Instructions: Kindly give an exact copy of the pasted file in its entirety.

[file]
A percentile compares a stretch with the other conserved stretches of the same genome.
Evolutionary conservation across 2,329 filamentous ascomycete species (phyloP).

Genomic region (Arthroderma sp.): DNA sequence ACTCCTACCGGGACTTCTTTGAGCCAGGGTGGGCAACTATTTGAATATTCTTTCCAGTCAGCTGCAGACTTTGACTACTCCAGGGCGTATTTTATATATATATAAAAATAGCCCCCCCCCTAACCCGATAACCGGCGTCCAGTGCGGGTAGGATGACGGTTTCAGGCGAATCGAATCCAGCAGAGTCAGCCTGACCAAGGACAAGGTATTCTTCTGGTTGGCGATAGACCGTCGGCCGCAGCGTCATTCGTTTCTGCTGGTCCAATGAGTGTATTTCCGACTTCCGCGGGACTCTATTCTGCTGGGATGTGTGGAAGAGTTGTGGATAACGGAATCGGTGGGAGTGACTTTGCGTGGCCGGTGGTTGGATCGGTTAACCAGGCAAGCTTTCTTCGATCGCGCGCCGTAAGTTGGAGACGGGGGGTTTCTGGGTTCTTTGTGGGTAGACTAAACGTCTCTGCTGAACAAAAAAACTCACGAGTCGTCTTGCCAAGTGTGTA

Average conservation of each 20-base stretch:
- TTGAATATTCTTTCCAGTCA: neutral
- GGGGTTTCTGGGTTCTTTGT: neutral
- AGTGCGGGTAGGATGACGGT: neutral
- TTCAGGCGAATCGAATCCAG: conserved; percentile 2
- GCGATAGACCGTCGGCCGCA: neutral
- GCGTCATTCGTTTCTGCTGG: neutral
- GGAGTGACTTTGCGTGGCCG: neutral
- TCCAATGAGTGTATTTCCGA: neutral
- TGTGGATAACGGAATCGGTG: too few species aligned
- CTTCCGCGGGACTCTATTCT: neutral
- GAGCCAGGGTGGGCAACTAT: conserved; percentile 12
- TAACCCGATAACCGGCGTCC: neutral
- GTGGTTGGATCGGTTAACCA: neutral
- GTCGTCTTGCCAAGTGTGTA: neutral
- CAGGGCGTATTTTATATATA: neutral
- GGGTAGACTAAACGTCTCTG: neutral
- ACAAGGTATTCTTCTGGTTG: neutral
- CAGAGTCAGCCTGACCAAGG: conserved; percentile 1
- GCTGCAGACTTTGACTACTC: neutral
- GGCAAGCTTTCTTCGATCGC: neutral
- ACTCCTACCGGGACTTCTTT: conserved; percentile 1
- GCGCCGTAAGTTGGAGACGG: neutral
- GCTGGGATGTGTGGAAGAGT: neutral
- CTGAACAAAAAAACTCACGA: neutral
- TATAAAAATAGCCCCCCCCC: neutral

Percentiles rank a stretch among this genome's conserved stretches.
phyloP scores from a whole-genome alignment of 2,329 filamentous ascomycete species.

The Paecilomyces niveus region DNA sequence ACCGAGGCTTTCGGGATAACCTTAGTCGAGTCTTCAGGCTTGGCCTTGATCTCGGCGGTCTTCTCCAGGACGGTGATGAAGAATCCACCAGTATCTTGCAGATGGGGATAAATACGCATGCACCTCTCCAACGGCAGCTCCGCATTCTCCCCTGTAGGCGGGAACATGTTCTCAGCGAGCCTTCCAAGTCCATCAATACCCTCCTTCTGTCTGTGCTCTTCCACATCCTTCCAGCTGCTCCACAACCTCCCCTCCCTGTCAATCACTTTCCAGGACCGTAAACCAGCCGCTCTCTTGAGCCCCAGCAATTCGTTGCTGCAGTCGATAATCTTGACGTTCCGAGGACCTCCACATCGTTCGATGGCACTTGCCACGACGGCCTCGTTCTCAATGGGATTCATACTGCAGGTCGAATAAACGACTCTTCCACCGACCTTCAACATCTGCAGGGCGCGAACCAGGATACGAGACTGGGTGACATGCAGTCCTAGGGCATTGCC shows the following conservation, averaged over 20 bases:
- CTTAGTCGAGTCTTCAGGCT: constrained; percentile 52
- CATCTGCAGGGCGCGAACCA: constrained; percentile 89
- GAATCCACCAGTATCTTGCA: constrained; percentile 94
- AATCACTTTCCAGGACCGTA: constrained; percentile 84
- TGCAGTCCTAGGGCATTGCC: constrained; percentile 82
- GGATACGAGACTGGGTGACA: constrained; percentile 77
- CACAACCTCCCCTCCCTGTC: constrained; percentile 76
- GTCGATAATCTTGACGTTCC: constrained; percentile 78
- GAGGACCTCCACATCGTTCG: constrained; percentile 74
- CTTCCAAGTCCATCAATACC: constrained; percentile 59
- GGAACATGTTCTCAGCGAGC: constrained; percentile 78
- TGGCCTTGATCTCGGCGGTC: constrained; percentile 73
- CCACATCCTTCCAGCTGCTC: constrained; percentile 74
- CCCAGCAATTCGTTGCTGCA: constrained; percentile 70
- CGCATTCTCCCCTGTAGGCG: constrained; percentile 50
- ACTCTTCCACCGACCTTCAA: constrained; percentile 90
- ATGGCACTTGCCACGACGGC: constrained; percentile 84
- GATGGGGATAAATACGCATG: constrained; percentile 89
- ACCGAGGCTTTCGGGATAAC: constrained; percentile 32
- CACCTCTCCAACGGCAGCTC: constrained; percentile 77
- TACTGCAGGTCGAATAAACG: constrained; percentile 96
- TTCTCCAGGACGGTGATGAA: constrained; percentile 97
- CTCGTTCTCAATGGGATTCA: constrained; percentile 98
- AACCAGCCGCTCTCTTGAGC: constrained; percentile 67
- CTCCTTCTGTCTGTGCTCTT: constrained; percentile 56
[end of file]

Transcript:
A percentile compares a stretch with the other conserved stretches of the same genome.
Evolutionary conservation across 2,329 filamentous ascomycete species (phyloP).

Genomic region (Arthroderma sp.): DNA sequence ACTCCTACCGGGACTTCTTTGAGCCAGGGTGGGCAACTATTTGAATATTCTTTCCAGTCAGCTGCAGACTTTGACTACTCCAGGGCGTATTTTATATATATATAAAAATAGCCCCCCCCCTAACCCGATAACCGGCGTCCAGTGCGGGTAGGATGACGGTTTCAGGCGAATCGAATCCAGCAGAGTCAGCCTGACCAAGGACAAGGTATTCTTCTGGTTGGCGATAGACCGTCGGCCGCAGCGTCATTCGTTTCTGCTGGTCCAATGAGTGTATTTCCGACTTCCGCGGGACTCTATTCTGCTGGGATGTGTGGAAGAGTTGTGGATAACGGAATCGGTGGGAGTGACTTTGCGTGGCCGGTGGTTGGATCGGTTAACCAGGCAAGCTTTCTTCGATCGCGCGCCGTAAGTTGGAGACGGGGGGTTTCTGGGTTCTTTGTGGGTAGACTAAACGTCTCTGCTGAACAAAAAAACTCACGAGTCGTCTTGCCAAGTGTGTA

Average conservation of each 20-base stretch:
- TTGAATATTCTTTCCAGTCA: neutral
- GGGGTTTCTGGGTTCTTTGT: neutral
- AGTGCGGGTAGGATGACGGT: neutral
- TTCAGGCGAATCGAATCCAG: conserved; percentile 2
- GCGATAGACCGTCGGCCGCA: neutral
- GCGTCATTCGTTTCTGCTGG: neutral
- GGAGTGACTTTGCGTGGCCG: neutral
- TCCAATGAGTGTATTTCCGA: neutral
- TGTGGATAACGGAATCGGTG: too few species aligned
- CTTCCGCGGGACTCTATTCT: neutral
- GAGCCAGGGTGGGCAACTAT: conserved; percentile 12
- TAACCCGATAACCGGCGTCC: neutral
- GTGGTTGGATCGGTTAACCA: neutral
- GTCGTCTTGCCAAGTGTGTA: neutral
- CAGGGCGTATTTTATATATA: neutral
- GGGTAGACTAAACGTCTCTG: neutral
- ACAAGGTATTCTTCTGGTTG: neutral
- CAGAGTCAGCCTGACCAAGG: conserved; percentile 1
- GCTGCAGACTTTGACTACTC: neutral
- GGCAAGCTTTCTTCGATCGC: neutral
- ACTCCTACCGGGACTTCTTT: conserved; percentile 1
- GCGCCGTAAGTTGGAGACGG: neutral
- GCTGGGATGTGTGGAAGAGT: neutral
- CTGAACAAAAAAACTCACGA: neutral
- TATAAAAATAGCCCCCCCCC: neutral

Percentiles rank a stretch among this genome's conserved stretches.
phyloP scores from a whole-genome alignment of 2,329 filamentous ascomycete species.

The Paecilomyces niveus region DNA sequence ACCGAGGCTTTCGGGATAACCTTAGTCGAGTCTTCAGGCTTGGCCTTGATCTCGGCGGTCTTCTCCAGGACGGTGATGAAGAATCCACCAGTATCTTGCAGATGGGGATAAATACGCATGCACCTCTCCAACGGCAGCTCCGCATTCTCCCCTGTAGGCGGGAACATGTTCTCAGCGAGCCTTCCAAGTCCATCAATACCCTCCTTCTGTCTGTGCTCTTCCACATCCTTCCAGCTGCTCCACAACCTCCCCTCCCTGTCAATCACTTTCCAGGACCGTAAACCAGCCGCTCTCTTGAGCCCCAGCAATTCGTTGCTGCAGTCGATAATCTTGACGTTCCGAGGACCTCCACATCGTTCGATGGCACTTGCCACGACGGCCTCGTTCTCAATGGGATTCATACTGCAGGTCGAATAAACGACTCTTCCACCGACCTTCAACATCTGCAGGGCGCGAACCAGGATACGAGACTGGGTGACATGCAGTCCTAGGGCATTGCC shows the following conservation, averaged over 20 bases:
- CTTAGTCGAGTCTTCAGGCT: constrained; percentile 52
- CATCTGCAGGGCGCGAACCA: constrained; percentile 89
- GAATCCACCAGTATCTTGCA: constrained; percentile 94
- AATCACTTTCCAGGACCGTA: constrained; percentile 84
- TGCAGTCCTAGGGCATTGCC: constrained; percentile 82
- GGATACGAGACTGGGTGACA: constrained; percentile 77
- CACAACCTCCCCTCCCTGTC: constrained; percentile 76
- GTCGATAATCTTGACGTTCC: constrained; percentile 78
- GAGGACCTCCACATCGTTCG: constrained; percentile 74
- CTTCCAAGTCCATCAATACC: constrained; percentile 59
- GGAACATGTTCTCAGCGAGC: constrained; percentile 78
- TGGCCTTGATCTCGGCGGTC: constrained; percentile 73
- CCACATCCTTCCAGCTGCTC: constrained; percentile 74
- CCCAGCAATTCGTTGCTGCA: constrained; percentile 70
- CGCATTCTCCCCTGTAGGCG: constrained; percentile 50
- ACTCTTCCACCGACCTTCAA: constrained; percentile 90
- ATGGCACTTGCCACGACGGC: constrained; percentile 84
- GATGGGGATAAATACGCATG: constrained; percentile 89
- ACCGAGGCTTTCGGGATAAC: constrained; percentile 32
- CACCTCTCCAACGGCAGCTC: constrained; percentile 77
- TACTGCAGGTCGAATAAACG: constrained; percentile 96
- TTCTCCAGGACGGTGATGAA: constrained; percentile 97
- CTCGTTCTCAATGGGATTCA: constrained; percentile 98
- AACCAGCCGCTCTCTTGAGC: constrained; percentile 67
- CTCCTTCTGTCTGTGCTCTT: constrained; percentile 56